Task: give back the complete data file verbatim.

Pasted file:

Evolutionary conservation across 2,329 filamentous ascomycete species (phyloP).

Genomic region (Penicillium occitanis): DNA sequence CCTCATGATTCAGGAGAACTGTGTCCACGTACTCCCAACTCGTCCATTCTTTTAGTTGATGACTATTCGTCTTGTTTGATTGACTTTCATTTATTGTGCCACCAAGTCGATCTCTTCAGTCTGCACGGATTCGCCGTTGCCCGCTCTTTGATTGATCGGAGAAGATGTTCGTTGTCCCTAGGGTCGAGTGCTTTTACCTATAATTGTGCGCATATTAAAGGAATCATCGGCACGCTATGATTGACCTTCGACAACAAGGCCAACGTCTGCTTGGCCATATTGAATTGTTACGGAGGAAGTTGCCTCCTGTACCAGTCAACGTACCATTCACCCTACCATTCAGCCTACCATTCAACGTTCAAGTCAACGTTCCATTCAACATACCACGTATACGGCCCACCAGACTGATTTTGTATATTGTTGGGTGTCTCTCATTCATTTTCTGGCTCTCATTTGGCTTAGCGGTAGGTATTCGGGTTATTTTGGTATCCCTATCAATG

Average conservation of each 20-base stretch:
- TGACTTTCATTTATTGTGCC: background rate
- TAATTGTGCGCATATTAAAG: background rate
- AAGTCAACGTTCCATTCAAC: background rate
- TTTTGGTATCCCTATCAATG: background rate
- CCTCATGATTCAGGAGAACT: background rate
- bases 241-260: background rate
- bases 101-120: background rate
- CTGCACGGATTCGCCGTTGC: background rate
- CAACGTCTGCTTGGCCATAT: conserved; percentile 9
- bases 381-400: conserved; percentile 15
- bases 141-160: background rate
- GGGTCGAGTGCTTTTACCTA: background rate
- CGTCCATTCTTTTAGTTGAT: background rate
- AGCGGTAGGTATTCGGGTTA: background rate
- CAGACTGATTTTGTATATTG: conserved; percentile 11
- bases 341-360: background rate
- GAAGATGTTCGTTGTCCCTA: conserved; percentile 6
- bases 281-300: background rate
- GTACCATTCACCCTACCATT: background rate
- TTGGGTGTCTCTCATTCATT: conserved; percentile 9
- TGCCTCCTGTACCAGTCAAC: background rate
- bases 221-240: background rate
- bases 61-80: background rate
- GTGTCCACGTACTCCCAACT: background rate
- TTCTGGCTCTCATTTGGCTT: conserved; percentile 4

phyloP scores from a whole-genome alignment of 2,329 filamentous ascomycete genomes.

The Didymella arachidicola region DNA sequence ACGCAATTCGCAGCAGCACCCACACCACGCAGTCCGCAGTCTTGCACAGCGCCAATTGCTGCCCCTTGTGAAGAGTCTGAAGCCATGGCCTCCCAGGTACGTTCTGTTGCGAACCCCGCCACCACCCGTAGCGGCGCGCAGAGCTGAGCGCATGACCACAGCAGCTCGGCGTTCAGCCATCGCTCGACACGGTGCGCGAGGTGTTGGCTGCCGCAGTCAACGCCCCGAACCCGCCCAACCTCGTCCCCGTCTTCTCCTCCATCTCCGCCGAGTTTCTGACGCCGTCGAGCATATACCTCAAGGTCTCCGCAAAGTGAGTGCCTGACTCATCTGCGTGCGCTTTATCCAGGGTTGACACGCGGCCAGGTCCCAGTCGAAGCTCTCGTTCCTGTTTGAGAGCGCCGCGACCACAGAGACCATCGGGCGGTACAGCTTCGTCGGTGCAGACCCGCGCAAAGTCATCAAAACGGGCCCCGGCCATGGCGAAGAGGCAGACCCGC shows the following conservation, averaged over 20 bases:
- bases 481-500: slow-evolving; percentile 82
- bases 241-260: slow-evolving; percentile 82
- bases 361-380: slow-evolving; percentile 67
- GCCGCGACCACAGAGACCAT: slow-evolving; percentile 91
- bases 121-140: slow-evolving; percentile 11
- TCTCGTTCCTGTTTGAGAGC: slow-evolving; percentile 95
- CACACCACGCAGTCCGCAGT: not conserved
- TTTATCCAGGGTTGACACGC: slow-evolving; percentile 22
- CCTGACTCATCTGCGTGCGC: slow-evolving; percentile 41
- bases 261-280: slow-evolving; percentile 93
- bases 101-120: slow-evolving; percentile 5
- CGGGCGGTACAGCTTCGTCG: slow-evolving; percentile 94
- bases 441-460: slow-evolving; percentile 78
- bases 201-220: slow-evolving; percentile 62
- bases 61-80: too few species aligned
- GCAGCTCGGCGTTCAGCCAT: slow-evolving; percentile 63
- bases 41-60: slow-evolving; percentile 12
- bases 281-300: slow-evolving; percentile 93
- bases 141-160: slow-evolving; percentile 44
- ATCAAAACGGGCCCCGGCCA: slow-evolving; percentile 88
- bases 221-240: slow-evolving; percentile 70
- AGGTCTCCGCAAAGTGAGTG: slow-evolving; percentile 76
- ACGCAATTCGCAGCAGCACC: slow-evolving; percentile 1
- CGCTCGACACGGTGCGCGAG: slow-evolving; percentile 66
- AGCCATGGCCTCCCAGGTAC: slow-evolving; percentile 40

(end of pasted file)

Evolutionary conservation across 2,329 filamentous ascomycete species (phyloP).

Genomic region (Penicillium occitanis): DNA sequence CCTCATGATTCAGGAGAACTGTGTCCACGTACTCCCAACTCGTCCATTCTTTTAGTTGATGACTATTCGTCTTGTTTGATTGACTTTCATTTATTGTGCCACCAAGTCGATCTCTTCAGTCTGCACGGATTCGCCGTTGCCCGCTCTTTGATTGATCGGAGAAGATGTTCGTTGTCCCTAGGGTCGAGTGCTTTTACCTATAATTGTGCGCATATTAAAGGAATCATCGGCACGCTATGATTGACCTTCGACAACAAGGCCAACGTCTGCTTGGCCATATTGAATTGTTACGGAGGAAGTTGCCTCCTGTACCAGTCAACGTACCATTCACCCTACCATTCAGCCTACCATTCAACGTTCAAGTCAACGTTCCATTCAACATACCACGTATACGGCCCACCAGACTGATTTTGTATATTGTTGGGTGTCTCTCATTCATTTTCTGGCTCTCATTTGGCTTAGCGGTAGGTATTCGGGTTATTTTGGTATCCCTATCAATG

Average conservation of each 20-base stretch:
- TGACTTTCATTTATTGTGCC: background rate
- TAATTGTGCGCATATTAAAG: background rate
- AAGTCAACGTTCCATTCAAC: background rate
- TTTTGGTATCCCTATCAATG: background rate
- CCTCATGATTCAGGAGAACT: background rate
- bases 241-260: background rate
- bases 101-120: background rate
- CTGCACGGATTCGCCGTTGC: background rate
- CAACGTCTGCTTGGCCATAT: conserved; percentile 9
- bases 381-400: conserved; percentile 15
- bases 141-160: background rate
- GGGTCGAGTGCTTTTACCTA: background rate
- CGTCCATTCTTTTAGTTGAT: background rate
- AGCGGTAGGTATTCGGGTTA: background rate
- CAGACTGATTTTGTATATTG: conserved; percentile 11
- bases 341-360: background rate
- GAAGATGTTCGTTGTCCCTA: conserved; percentile 6
- bases 281-300: background rate
- GTACCATTCACCCTACCATT: background rate
- TTGGGTGTCTCTCATTCATT: conserved; percentile 9
- TGCCTCCTGTACCAGTCAAC: background rate
- bases 221-240: background rate
- bases 61-80: background rate
- GTGTCCACGTACTCCCAACT: background rate
- TTCTGGCTCTCATTTGGCTT: conserved; percentile 4

phyloP scores from a whole-genome alignment of 2,329 filamentous ascomycete genomes.

The Didymella arachidicola region DNA sequence ACGCAATTCGCAGCAGCACCCACACCACGCAGTCCGCAGTCTTGCACAGCGCCAATTGCTGCCCCTTGTGAAGAGTCTGAAGCCATGGCCTCCCAGGTACGTTCTGTTGCGAACCCCGCCACCACCCGTAGCGGCGCGCAGAGCTGAGCGCATGACCACAGCAGCTCGGCGTTCAGCCATCGCTCGACACGGTGCGCGAGGTGTTGGCTGCCGCAGTCAACGCCCCGAACCCGCCCAACCTCGTCCCCGTCTTCTCCTCCATCTCCGCCGAGTTTCTGACGCCGTCGAGCATATACCTCAAGGTCTCCGCAAAGTGAGTGCCTGACTCATCTGCGTGCGCTTTATCCAGGGTTGACACGCGGCCAGGTCCCAGTCGAAGCTCTCGTTCCTGTTTGAGAGCGCCGCGACCACAGAGACCATCGGGCGGTACAGCTTCGTCGGTGCAGACCCGCGCAAAGTCATCAAAACGGGCCCCGGCCATGGCGAAGAGGCAGACCCGC shows the following conservation, averaged over 20 bases:
- bases 481-500: slow-evolving; percentile 82
- bases 241-260: slow-evolving; percentile 82
- bases 361-380: slow-evolving; percentile 67
- GCCGCGACCACAGAGACCAT: slow-evolving; percentile 91
- bases 121-140: slow-evolving; percentile 11
- TCTCGTTCCTGTTTGAGAGC: slow-evolving; percentile 95
- CACACCACGCAGTCCGCAGT: not conserved
- TTTATCCAGGGTTGACACGC: slow-evolving; percentile 22
- CCTGACTCATCTGCGTGCGC: slow-evolving; percentile 41
- bases 261-280: slow-evolving; percentile 93
- bases 101-120: slow-evolving; percentile 5
- CGGGCGGTACAGCTTCGTCG: slow-evolving; percentile 94
- bases 441-460: slow-evolving; percentile 78
- bases 201-220: slow-evolving; percentile 62
- bases 61-80: too few species aligned
- GCAGCTCGGCGTTCAGCCAT: slow-evolving; percentile 63
- bases 41-60: slow-evolving; percentile 12
- bases 281-300: slow-evolving; percentile 93
- bases 141-160: slow-evolving; percentile 44
- ATCAAAACGGGCCCCGGCCA: slow-evolving; percentile 88
- bases 221-240: slow-evolving; percentile 70
- AGGTCTCCGCAAAGTGAGTG: slow-evolving; percentile 76
- ACGCAATTCGCAGCAGCACC: slow-evolving; percentile 1
- CGCTCGACACGGTGCGCGAG: slow-evolving; percentile 66
- AGCCATGGCCTCCCAGGTAC: slow-evolving; percentile 40